Credit: Dirk Hudson /

Why GAAGO is every TD’s dream controversy

For the past few days, I was trying to put my finger on what it was, exactly, that bothers me about the GAAGO TV rights controversy. On the subject matter itself, like a lot of people, I have no particularly strong feelings: We live in a world where pay-per-view sport is normal. If you are one of the tens of thousands of people in Ireland who like Premiership Soccer, or Formula One, or European Cup Rugby, or American Football, or Boxing, then you are used to living in a world where you either pay to watch the games, or you don’t watch them at all. Away from sport, hundreds of thousands of us have Netflix subscriptions for entertainment, or spotify subs for music, or fork over money every month to pay for the Irish Times or the Independent or (if you’re really smart) Gript.

The idea that the GAA should always be free to air stems from three recurring mantras: First, that it is an amateur game and thus different from all those other professional sports. But if this were true, then it would be as immoral to charge admission to grounds as it is to charge a fee to watch the games on television: In both cases, you are watching the athletes play. Why should the person at home on their couch – more likely to be a casual fan – pay nothing for the privilege when the hardcore supporters are forking over for tickets?

Second, the idea that putting the games behind a paywall would “damage” the sport. If this were the case, then all the sports I list above would already have been mortally damaged by the growth of pay-per-view television. In fact (with the arguable exception of elite boxing) this has not been the case. In reality, pay per view TV has vastly expanded the number of paying customers for most sports, resulting in bumper revenues which can be – though aren’t always – reinvested in the games at grassroots level. The idea that pay TV is automatically bad for a sport just doesn’t stand up to scrutiny.

The third mantra is probably the most offensive, and it is the idea that pay TV is particularly distressing for older fans. We are regularly invited to conjure up in our imaginations the picture of the poor pensioner with his old television sitting at home vainly searching through the channels for the Tipperary game, unable to work the internet and untrusting of the very notion of even having a credit card with which to pay to watch it. This is simultaneously patronising of GAA loving pensioners, and a flag of convenience for everyone else. As it is, many games are not televised at all, which most of those same pensioners accept without protest. Second, full highlights packages are provided on most free to air television, alongside live radio coverage. Third, though we like to play up the poor mouth in this country, the number of hardcore GAA fan pensioners who simply can’t afford to watch a game they really want to watch is infinitesimally small.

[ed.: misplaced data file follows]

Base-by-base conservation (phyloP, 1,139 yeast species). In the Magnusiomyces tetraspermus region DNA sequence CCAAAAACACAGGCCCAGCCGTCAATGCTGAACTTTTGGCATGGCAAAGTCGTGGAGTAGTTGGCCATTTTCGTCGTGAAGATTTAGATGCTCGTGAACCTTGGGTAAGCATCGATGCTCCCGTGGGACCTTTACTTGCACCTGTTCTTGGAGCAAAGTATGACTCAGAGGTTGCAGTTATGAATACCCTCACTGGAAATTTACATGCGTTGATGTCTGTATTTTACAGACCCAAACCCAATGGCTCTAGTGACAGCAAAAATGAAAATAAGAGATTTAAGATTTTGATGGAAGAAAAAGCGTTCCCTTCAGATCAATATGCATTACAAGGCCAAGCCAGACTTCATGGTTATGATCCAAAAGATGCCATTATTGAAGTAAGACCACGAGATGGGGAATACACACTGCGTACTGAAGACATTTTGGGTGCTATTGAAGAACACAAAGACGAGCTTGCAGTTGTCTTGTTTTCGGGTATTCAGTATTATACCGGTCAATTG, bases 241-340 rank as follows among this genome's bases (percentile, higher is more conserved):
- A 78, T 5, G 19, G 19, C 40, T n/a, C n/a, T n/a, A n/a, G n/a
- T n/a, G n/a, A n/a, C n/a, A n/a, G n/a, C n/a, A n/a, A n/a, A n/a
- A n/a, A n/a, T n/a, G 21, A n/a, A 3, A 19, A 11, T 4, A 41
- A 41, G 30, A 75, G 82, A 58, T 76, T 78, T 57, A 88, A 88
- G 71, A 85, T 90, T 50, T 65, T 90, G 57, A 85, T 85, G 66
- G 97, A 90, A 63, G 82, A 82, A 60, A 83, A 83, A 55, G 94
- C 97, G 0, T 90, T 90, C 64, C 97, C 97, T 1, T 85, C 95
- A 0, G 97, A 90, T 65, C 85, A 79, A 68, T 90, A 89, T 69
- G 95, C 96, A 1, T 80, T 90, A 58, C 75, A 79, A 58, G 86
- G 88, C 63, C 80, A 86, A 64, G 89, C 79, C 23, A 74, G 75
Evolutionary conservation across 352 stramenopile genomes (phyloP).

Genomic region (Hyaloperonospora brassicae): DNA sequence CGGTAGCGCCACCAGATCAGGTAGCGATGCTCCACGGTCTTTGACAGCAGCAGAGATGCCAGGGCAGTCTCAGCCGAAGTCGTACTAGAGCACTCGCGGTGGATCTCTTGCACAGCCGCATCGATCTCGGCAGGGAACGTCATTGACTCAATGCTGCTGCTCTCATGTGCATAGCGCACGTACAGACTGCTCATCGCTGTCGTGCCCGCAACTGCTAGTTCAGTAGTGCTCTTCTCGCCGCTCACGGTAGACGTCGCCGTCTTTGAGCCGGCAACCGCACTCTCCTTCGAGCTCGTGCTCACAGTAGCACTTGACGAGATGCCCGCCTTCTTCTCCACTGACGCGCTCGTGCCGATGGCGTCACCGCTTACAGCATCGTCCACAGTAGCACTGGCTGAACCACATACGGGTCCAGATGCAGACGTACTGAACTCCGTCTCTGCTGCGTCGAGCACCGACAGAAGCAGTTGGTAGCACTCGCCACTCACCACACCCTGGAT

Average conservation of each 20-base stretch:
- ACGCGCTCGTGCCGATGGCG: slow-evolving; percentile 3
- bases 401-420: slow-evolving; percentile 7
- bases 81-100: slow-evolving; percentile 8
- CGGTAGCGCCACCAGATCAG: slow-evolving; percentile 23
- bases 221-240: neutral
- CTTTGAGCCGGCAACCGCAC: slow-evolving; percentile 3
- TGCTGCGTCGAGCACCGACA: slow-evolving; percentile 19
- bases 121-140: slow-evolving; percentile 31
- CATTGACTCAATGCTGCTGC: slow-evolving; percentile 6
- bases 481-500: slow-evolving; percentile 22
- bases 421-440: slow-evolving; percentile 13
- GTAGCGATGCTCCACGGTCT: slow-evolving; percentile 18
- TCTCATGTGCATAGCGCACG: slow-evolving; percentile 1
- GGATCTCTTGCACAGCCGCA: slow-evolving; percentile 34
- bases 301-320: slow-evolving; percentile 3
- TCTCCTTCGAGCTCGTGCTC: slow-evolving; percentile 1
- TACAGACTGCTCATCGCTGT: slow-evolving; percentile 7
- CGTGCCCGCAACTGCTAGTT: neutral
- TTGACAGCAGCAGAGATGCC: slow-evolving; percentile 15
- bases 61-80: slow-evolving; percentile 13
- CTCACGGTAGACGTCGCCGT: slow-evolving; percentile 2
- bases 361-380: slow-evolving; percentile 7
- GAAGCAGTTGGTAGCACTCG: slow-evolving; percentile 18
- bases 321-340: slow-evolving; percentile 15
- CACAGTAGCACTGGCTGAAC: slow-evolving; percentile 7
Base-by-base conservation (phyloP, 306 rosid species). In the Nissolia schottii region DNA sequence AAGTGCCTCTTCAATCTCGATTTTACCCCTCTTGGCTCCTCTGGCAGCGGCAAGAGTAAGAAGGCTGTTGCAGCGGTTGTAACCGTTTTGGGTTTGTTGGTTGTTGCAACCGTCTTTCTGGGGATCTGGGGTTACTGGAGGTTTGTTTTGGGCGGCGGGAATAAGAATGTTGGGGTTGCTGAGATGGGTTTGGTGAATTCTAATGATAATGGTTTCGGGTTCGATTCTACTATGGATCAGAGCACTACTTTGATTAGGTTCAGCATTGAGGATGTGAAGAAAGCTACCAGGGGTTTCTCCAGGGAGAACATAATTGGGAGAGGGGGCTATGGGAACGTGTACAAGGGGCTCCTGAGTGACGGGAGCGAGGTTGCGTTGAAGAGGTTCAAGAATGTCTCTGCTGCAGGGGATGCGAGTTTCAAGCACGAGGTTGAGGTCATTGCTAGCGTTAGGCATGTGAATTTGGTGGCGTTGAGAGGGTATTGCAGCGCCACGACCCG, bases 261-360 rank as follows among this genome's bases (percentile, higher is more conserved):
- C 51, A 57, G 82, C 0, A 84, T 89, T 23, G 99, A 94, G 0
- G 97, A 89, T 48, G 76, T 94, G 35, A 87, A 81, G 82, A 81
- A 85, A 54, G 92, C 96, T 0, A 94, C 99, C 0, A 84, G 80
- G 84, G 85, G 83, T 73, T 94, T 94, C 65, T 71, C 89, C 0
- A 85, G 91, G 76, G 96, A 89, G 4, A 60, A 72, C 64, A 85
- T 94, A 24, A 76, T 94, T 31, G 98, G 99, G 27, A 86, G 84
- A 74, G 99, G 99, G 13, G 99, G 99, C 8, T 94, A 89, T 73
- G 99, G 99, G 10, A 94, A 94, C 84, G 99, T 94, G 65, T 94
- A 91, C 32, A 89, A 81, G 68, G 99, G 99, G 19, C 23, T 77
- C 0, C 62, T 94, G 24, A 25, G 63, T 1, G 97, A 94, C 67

The controversies around the ownership and structure of GAAGO are more understandable: To the naked eye, it does seem rather convenient that the company has close links with RTE. Whether the bidding process was open and competitive is an important public question. That’s why the politicians are getting involved.

More to the point, it is the reason politicians are happy to get involved: They love nothing more than a public controversy that does not involve them, and in which they can “call” for things to happen without ever having to actually do things themselves.

It is no coincidence at all that this is a controversy into which Government backbenchers are eager to insert their names:

The same Government backbenchers do rather struggle to find their voices when there are other issues of public concern on which their own Government might be empowered to act: When there are “backbench concerns” about a Government policy, those are whispered quietly to friendly lobby journalists, or selectively leaked from parliamentary party meetings. In public, the TDs stay schtum and toe the line. Their ability to critique and criticise in public is reserved only for those issues and decisions for which a Minister in their own Government cannot be blamed.

This is at once understandable and entirely corrosive. Because we have, it turns out, a political system that’s able to hold people to account – just not the people it is designed to hold to account.  Our politicians are past masters at holding the GAA to account over ticket prices or television deals, and experts at holding the public to account for protesting in the wrong place or using the wrong words. They are wonders to behold when it comes to holding banks to account over mortgage lending, or holding supermarkets to account over price gouging. They absolutely adore issues of public concern that have basically nothing to do with their own areas of responsibility.

The public should not fall for it. But far too many of us do.


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